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Imperial Gazetteer of India, v. 5, p. 72.


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72 AGRA PROVIINCE
had been the actual rulers for nearly a hundred years. The eastern
portion, which is now British territory, was acquired, partly by cession
from the Nawab of Oudh in I8o0, and partly by conquest from the
Marathas in 1803, and was at first included, with other areas acquired
at the same periods, in the Presidency of Bengal. Administrative
difficulties arose, owing to the distance of these outlying tracts from the
seat of Government at Calcutta; and, after various temporary measures,
a Board of Revenue and a Sadr Diwani and Nizamat Adalat (Chief
Civil and Criminal Courts) were constituted in I831 for the so-called
Western Provinces, entirely independent of the Board and Courts at
Calcutta. A few years later a Presidency of Agra was formed by the
statute 3 and 4 William IV, cap. 85, which comprised the whole of the
present UNITED PROVINCES, except Oudh and parts of Bundelkhand,
and a Governor was appointed. The scheme was, however, never
completely carried out; and a Lieutenant-Governor of the North-
Western Provinces, which included the same area, was appointed in
1836 under the statute 5 and 6 William IV, cap. 52. By Act VII of
1902 a change was made in designation, and the North-Western
Provinces and Oudh became the United Provinces of Agra and Oudh.
The term 'Agra' is now applied (section 4 (4), United Provinces Act I of
1904) to the territories formerly known as the North-Western Provinces.
Agra Division.-A Division in the United Provinces, lying between
26 22' and 28 2' N. and 77 17' and 80 i' E., with an area of
10,078 square miles. It is situated in the west of the Provinces, and
the greater portion forms the central part of the DOAB or area between
the Ganges and Jumna rivers. On the north lie Aligarh District in the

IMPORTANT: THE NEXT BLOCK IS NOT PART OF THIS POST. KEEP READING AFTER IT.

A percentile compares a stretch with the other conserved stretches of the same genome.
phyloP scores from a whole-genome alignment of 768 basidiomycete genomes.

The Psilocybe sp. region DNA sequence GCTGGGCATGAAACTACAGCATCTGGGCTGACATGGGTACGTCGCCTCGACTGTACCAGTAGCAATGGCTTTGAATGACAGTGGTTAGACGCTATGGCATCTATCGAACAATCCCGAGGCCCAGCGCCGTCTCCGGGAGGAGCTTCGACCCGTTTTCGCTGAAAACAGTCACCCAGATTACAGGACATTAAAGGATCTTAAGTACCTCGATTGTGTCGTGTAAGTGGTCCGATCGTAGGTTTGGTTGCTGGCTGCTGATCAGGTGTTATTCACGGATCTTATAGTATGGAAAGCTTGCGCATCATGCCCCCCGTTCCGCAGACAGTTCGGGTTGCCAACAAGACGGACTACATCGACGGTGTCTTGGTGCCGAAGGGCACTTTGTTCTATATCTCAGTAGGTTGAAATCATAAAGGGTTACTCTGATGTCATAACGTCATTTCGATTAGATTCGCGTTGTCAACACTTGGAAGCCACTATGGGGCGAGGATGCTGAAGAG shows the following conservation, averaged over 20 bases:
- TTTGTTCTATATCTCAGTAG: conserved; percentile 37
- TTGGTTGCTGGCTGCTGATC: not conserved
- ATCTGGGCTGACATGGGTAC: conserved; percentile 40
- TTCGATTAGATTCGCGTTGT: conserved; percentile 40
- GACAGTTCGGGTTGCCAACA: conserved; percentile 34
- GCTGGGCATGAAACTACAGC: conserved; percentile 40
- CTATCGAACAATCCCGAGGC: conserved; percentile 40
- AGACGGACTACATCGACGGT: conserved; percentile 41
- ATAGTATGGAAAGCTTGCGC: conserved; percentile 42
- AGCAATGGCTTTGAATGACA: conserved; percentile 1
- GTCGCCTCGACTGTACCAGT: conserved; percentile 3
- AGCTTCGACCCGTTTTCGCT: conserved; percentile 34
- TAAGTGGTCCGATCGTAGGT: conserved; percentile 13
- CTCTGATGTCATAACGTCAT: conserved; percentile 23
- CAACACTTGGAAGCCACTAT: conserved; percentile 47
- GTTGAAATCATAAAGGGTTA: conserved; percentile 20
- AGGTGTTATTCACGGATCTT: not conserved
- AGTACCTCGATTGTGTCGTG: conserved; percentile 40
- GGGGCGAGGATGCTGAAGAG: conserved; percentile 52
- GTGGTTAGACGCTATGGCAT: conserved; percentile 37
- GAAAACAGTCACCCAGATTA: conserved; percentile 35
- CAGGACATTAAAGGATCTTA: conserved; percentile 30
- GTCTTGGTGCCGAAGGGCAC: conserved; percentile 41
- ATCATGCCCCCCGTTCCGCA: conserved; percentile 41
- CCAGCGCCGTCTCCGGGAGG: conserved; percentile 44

Meerut Division, and the Punjab District of Gurgaon, while the Ganges
forms most of the eastern boundary, dividing the Agra from the Bareilly
Division and from Oudh. The southern border meets the Allahabad
Division and the States of Gwalior and Dholpur, while the western
frontier marches with Bharatpur State. The head-quarters of the
Commissioner are at AGRA CITY. The population of the Division
has fluctuated considerably, as shown by the figures of the last four
enumerations: (1872) 5,039,247, (I88I) 4,834,064, (I891) 4,767,375,
and (1901) 5,249,542. In 1877-8 the Division suffered from famine,
and between i88i and 1891 from floods. During the last decade the
eastern Districts recovered rapidly. The density is 521 persons per
square mile, compared with 445 for the Provinces as a whole. The
Division is smaller than any other in the Provinces except Gorakhpur,
but ranks seventh in population. In go19 Hindus formed go per cent.
of the total and Musalmans 9 per cent., while among the followers of
other religions were Jains (28,205), Christians (o1,875, of whom 9,847
were natives), and Aryas (10,736). The Division comprises six Districts,
as shown in the table on the next page.



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